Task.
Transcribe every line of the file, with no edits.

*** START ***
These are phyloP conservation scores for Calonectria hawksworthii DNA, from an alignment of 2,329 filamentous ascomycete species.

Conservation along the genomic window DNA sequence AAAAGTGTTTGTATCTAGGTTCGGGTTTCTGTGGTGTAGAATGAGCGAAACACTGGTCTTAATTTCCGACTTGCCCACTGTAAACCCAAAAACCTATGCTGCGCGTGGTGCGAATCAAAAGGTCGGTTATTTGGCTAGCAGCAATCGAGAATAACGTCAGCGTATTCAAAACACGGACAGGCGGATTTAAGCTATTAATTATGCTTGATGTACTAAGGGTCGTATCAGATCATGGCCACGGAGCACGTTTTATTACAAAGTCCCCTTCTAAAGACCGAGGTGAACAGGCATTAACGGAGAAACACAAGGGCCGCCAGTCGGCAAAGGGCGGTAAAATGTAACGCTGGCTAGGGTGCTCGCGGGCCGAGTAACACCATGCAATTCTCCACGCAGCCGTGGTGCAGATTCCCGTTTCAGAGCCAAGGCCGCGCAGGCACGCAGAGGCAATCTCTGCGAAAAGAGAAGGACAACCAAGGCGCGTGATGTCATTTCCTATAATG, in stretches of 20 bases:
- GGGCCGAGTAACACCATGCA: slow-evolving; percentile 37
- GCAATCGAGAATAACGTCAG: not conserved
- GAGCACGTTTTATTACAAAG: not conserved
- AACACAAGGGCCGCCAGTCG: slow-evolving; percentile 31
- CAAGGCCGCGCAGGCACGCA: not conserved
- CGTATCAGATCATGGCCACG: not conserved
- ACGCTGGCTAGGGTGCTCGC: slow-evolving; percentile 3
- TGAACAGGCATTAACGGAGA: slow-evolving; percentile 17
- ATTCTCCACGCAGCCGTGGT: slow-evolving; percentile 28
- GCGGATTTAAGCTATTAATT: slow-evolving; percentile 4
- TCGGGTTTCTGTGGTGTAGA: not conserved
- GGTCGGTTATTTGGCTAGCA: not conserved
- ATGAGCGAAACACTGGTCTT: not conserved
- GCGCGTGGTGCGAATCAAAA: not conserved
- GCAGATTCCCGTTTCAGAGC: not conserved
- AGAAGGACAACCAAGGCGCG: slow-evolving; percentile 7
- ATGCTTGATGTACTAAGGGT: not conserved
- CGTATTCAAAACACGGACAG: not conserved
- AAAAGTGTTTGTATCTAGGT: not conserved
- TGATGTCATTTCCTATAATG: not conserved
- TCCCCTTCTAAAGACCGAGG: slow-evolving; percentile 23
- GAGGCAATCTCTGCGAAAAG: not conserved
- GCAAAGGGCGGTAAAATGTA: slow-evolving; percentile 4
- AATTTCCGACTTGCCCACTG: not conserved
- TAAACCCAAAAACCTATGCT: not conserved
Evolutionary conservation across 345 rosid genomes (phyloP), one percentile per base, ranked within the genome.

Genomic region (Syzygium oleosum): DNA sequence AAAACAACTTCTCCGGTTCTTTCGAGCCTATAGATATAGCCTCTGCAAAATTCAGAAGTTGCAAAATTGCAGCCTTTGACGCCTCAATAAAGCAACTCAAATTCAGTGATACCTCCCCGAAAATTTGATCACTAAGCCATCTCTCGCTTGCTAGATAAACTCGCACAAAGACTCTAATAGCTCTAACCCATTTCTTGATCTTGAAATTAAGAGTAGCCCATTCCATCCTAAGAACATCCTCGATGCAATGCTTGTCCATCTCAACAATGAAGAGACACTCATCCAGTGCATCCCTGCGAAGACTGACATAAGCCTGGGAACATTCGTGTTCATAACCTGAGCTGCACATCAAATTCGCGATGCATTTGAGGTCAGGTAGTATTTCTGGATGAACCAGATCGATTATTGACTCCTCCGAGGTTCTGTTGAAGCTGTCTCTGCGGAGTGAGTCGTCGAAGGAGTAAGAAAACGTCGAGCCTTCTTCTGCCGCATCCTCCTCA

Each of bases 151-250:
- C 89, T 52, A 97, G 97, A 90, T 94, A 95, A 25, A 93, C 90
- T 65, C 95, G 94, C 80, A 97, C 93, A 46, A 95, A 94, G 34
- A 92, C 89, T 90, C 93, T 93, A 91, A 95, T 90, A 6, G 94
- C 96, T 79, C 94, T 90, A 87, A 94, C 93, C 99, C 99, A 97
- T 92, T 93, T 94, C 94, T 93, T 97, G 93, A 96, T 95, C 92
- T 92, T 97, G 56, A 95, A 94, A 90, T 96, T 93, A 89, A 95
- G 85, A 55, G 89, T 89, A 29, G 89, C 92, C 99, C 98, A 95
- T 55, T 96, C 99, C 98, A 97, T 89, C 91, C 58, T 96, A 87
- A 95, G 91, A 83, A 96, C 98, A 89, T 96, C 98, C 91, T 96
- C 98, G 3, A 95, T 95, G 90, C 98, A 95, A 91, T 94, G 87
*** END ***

These are phyloP conservation scores for Calonectria hawksworthii DNA, from an alignment of 2,329 filamentous ascomycete species.

Conservation along the genomic window DNA sequence AAAAGTGTTTGTATCTAGGTTCGGGTTTCTGTGGTGTAGAATGAGCGAAACACTGGTCTTAATTTCCGACTTGCCCACTGTAAACCCAAAAACCTATGCTGCGCGTGGTGCGAATCAAAAGGTCGGTTATTTGGCTAGCAGCAATCGAGAATAACGTCAGCGTATTCAAAACACGGACAGGCGGATTTAAGCTATTAATTATGCTTGATGTACTAAGGGTCGTATCAGATCATGGCCACGGAGCACGTTTTATTACAAAGTCCCCTTCTAAAGACCGAGGTGAACAGGCATTAACGGAGAAACACAAGGGCCGCCAGTCGGCAAAGGGCGGTAAAATGTAACGCTGGCTAGGGTGCTCGCGGGCCGAGTAACACCATGCAATTCTCCACGCAGCCGTGGTGCAGATTCCCGTTTCAGAGCCAAGGCCGCGCAGGCACGCAGAGGCAATCTCTGCGAAAAGAGAAGGACAACCAAGGCGCGTGATGTCATTTCCTATAATG, in stretches of 20 bases:
- GGGCCGAGTAACACCATGCA: slow-evolving; percentile 37
- GCAATCGAGAATAACGTCAG: not conserved
- GAGCACGTTTTATTACAAAG: not conserved
- AACACAAGGGCCGCCAGTCG: slow-evolving; percentile 31
- CAAGGCCGCGCAGGCACGCA: not conserved
- CGTATCAGATCATGGCCACG: not conserved
- ACGCTGGCTAGGGTGCTCGC: slow-evolving; percentile 3
- TGAACAGGCATTAACGGAGA: slow-evolving; percentile 17
- ATTCTCCACGCAGCCGTGGT: slow-evolving; percentile 28
- GCGGATTTAAGCTATTAATT: slow-evolving; percentile 4
- TCGGGTTTCTGTGGTGTAGA: not conserved
- GGTCGGTTATTTGGCTAGCA: not conserved
- ATGAGCGAAACACTGGTCTT: not conserved
- GCGCGTGGTGCGAATCAAAA: not conserved
- GCAGATTCCCGTTTCAGAGC: not conserved
- AGAAGGACAACCAAGGCGCG: slow-evolving; percentile 7
- ATGCTTGATGTACTAAGGGT: not conserved
- CGTATTCAAAACACGGACAG: not conserved
- AAAAGTGTTTGTATCTAGGT: not conserved
- TGATGTCATTTCCTATAATG: not conserved
- TCCCCTTCTAAAGACCGAGG: slow-evolving; percentile 23
- GAGGCAATCTCTGCGAAAAG: not conserved
- GCAAAGGGCGGTAAAATGTA: slow-evolving; percentile 4
- AATTTCCGACTTGCCCACTG: not conserved
- TAAACCCAAAAACCTATGCT: not conserved
Evolutionary conservation across 345 rosid genomes (phyloP), one percentile per base, ranked within the genome.

Genomic region (Syzygium oleosum): DNA sequence AAAACAACTTCTCCGGTTCTTTCGAGCCTATAGATATAGCCTCTGCAAAATTCAGAAGTTGCAAAATTGCAGCCTTTGACGCCTCAATAAAGCAACTCAAATTCAGTGATACCTCCCCGAAAATTTGATCACTAAGCCATCTCTCGCTTGCTAGATAAACTCGCACAAAGACTCTAATAGCTCTAACCCATTTCTTGATCTTGAAATTAAGAGTAGCCCATTCCATCCTAAGAACATCCTCGATGCAATGCTTGTCCATCTCAACAATGAAGAGACACTCATCCAGTGCATCCCTGCGAAGACTGACATAAGCCTGGGAACATTCGTGTTCATAACCTGAGCTGCACATCAAATTCGCGATGCATTTGAGGTCAGGTAGTATTTCTGGATGAACCAGATCGATTATTGACTCCTCCGAGGTTCTGTTGAAGCTGTCTCTGCGGAGTGAGTCGTCGAAGGAGTAAGAAAACGTCGAGCCTTCTTCTGCCGCATCCTCCTCA

Each of bases 151-250:
- C 89, T 52, A 97, G 97, A 90, T 94, A 95, A 25, A 93, C 90
- T 65, C 95, G 94, C 80, A 97, C 93, A 46, A 95, A 94, G 34
- A 92, C 89, T 90, C 93, T 93, A 91, A 95, T 90, A 6, G 94
- C 96, T 79, C 94, T 90, A 87, A 94, C 93, C 99, C 99, A 97
- T 92, T 93, T 94, C 94, T 93, T 97, G 93, A 96, T 95, C 92
- T 92, T 97, G 56, A 95, A 94, A 90, T 96, T 93, A 89, A 95
- G 85, A 55, G 89, T 89, A 29, G 89, C 92, C 99, C 98, A 95
- T 55, T 96, C 99, C 98, A 97, T 89, C 91, C 58, T 96, A 87
- A 95, G 91, A 83, A 96, C 98, A 89, T 96, C 98, C 91, T 96
- C 98, G 3, A 95, T 95, G 90, C 98, A 95, A 91, T 94, G 87